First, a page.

The Minnesota Court of Appeals on Tuesday upheld the removal of Brian Lipschultz as a trustee of the Otto Bremer Trust.
The three-judge appellate panel ruled in In the Matter of the Otto Bremer Trust that a district court did not abuse its discretion by removing a trustee of a charitable trust whose actions have constituted a serious breach of trust or whose repeated improprieties prove that removal is in the best interest of the charitable trust and its beneficiaries.
It determined that Lipschultz, one of three trustees, engaged in numerous breaches that demonstrated that removal was in the best interest of the trust.
It is the latest development in a saga that has spanned the last few years. In 2019, Bremer Financial Corp and seven of its directors sued the three other directors—trustees of the Otto Bremer Trust—to stop a planned sale of the bank. However, the trust said that it had a clear right to sell its Bremer Financial Corp. holdings. Minnesota Attorney General Keith Ellison got involved, asking the district court to oust the three trustees over the attempted sale.
The three trustees were Lipschultz, Daniel Reardon, and Charlotte Johnson. There was a 20-day bench trial. The district court granted the Attorney General Office’s petition to remove Lipschultz, finding that his conduct warranted removal under Minnesota statute. However, it did not remove Reardon or Johnson. Lipschultz appealed.
Lipschultz did not deny most of the factual findings, admitting that he used trust assets for non-Trust purposes “probably from the first day [he] arrived at the Otto Bremer Trust” in 2012. This included misusing staff time, postage, and computer resources.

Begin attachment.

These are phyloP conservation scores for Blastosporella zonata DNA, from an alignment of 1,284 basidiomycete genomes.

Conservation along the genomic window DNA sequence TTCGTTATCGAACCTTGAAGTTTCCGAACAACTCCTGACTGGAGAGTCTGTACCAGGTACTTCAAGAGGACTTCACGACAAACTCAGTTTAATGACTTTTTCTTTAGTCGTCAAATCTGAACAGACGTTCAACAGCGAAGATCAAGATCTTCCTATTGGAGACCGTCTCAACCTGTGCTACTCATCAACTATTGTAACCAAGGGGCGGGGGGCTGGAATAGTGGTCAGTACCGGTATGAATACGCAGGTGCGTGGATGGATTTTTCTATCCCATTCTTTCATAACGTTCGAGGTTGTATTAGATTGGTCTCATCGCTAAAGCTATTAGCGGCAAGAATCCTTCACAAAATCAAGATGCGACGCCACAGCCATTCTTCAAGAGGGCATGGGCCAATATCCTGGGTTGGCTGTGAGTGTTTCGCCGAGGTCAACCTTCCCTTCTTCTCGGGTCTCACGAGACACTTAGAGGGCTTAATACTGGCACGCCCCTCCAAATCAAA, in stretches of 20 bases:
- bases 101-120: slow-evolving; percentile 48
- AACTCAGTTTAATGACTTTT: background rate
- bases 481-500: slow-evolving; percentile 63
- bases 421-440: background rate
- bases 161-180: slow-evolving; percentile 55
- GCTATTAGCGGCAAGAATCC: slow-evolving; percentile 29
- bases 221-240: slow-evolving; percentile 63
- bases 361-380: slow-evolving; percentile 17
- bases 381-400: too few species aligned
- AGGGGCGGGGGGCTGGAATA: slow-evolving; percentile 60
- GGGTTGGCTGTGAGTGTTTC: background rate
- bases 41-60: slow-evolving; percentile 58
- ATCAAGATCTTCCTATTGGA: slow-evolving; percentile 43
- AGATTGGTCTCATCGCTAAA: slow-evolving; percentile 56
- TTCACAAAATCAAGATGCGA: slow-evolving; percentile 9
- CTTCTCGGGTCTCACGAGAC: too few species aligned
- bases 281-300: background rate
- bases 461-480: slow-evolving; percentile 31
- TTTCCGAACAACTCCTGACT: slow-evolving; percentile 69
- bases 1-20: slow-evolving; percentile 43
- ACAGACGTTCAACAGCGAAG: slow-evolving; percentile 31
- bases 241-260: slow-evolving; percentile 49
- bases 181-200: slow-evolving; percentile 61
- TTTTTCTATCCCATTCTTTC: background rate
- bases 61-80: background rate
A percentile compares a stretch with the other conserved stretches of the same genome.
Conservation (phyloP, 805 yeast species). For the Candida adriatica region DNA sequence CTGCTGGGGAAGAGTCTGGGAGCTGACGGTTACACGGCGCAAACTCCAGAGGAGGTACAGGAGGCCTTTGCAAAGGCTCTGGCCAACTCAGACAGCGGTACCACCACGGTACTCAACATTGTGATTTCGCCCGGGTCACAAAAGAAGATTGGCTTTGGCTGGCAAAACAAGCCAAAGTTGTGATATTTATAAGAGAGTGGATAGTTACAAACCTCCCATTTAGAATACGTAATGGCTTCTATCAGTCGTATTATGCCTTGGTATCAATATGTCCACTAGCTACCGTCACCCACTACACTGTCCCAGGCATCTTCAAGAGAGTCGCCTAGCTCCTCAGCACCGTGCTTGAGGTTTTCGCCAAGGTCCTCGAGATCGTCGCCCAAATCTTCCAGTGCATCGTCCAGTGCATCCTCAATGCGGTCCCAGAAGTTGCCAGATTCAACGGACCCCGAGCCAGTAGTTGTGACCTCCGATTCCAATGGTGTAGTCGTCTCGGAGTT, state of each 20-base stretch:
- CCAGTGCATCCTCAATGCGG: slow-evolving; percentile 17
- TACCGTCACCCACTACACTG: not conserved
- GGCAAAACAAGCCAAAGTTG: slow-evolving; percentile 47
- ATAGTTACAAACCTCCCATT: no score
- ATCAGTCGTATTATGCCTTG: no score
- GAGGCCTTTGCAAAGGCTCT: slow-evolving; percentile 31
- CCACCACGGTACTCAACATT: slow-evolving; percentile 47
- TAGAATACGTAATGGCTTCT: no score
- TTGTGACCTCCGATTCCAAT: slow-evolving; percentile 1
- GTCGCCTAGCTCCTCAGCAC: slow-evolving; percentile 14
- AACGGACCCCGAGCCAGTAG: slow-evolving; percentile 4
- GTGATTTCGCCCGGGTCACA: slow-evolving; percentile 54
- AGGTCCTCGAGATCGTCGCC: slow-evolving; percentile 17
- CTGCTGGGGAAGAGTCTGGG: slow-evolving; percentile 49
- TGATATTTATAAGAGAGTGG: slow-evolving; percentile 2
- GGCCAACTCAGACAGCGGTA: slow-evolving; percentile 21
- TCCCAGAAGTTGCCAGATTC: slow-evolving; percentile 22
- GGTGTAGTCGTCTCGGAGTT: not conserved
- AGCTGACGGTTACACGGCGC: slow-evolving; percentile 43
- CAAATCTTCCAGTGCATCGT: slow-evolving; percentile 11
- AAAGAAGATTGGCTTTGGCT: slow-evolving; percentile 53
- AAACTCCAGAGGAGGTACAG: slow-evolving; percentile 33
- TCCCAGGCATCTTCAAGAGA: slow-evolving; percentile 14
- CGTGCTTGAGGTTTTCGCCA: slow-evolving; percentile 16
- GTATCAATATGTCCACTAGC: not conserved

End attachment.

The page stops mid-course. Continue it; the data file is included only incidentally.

He also attempted to engineer the sale of Bremer Financial Corporation, crafting a plan to replace the Bremer board through a calculated sale of the trust’s nonvoting shared in Bremer. The trustees sold 7% of the trust’s holdings to 11 separate investors. However, Bremer Financial Corporation refused to register the conveyed shares to the investors. Investors filed suit against Bremer for not registering the shares. Bremer shareholders sued the trustees. Bremer filed suit against the trustees. Regarding the massive litigation, Lipschultz claimed that the trust could weather the legal fees.
The court of appeals determined that, while Lipschultz’s self-dealing had a small monetary cost, the actions still breached the duty of loyalty. The court also concluded that Lipschultz’s inappropriate attitude—which translated from mere hostility into vindictive acts of administration—demonstrated that Lipschultz put his own interests before the trust’s.
“Lipschultz’s persistent improprieties support the district court’s determination that his removal serves the best interests of the beneficiaries and the Trust,” the court wrote. “Lipschultz continually breached his duties to the Trust’s beneficiaries. Lipschultz caused the Trust to incur unnecessary expenses, injured the Trust’s charitable reputation, refused to disclose information to the AGO and eliminated a relationship with at least one beneficiary.” The court of appeals affirmed the district court’s holding as to Lipschultz.